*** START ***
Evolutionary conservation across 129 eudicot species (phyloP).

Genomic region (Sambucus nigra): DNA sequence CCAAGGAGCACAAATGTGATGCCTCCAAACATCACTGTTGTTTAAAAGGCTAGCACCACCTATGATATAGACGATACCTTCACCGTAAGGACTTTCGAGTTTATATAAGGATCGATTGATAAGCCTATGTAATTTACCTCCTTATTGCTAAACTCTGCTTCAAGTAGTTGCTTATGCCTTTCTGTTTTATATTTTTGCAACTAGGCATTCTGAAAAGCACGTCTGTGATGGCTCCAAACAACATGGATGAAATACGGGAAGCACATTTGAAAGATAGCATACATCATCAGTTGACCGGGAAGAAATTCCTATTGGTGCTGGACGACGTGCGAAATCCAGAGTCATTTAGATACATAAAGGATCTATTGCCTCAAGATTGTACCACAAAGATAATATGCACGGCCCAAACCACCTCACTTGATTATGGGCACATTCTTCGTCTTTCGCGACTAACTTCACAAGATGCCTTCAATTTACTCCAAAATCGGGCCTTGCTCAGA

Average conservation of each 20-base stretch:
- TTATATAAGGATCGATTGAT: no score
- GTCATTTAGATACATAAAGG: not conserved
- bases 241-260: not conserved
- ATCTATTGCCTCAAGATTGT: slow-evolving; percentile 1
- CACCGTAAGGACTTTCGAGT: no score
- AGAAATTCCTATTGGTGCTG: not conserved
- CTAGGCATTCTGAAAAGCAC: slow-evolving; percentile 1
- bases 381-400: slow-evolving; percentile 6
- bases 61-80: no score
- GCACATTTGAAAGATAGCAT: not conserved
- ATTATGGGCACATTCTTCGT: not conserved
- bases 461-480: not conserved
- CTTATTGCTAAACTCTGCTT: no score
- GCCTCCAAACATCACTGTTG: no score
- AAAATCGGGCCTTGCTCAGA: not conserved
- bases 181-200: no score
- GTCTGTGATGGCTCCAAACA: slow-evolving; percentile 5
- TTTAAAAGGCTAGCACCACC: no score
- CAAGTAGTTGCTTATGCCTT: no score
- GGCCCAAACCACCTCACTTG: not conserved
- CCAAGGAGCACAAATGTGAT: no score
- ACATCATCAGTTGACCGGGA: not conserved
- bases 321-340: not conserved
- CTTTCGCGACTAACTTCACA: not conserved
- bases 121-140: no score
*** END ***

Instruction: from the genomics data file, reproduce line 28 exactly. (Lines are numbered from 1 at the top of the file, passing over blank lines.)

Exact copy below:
- bases 121-140: no score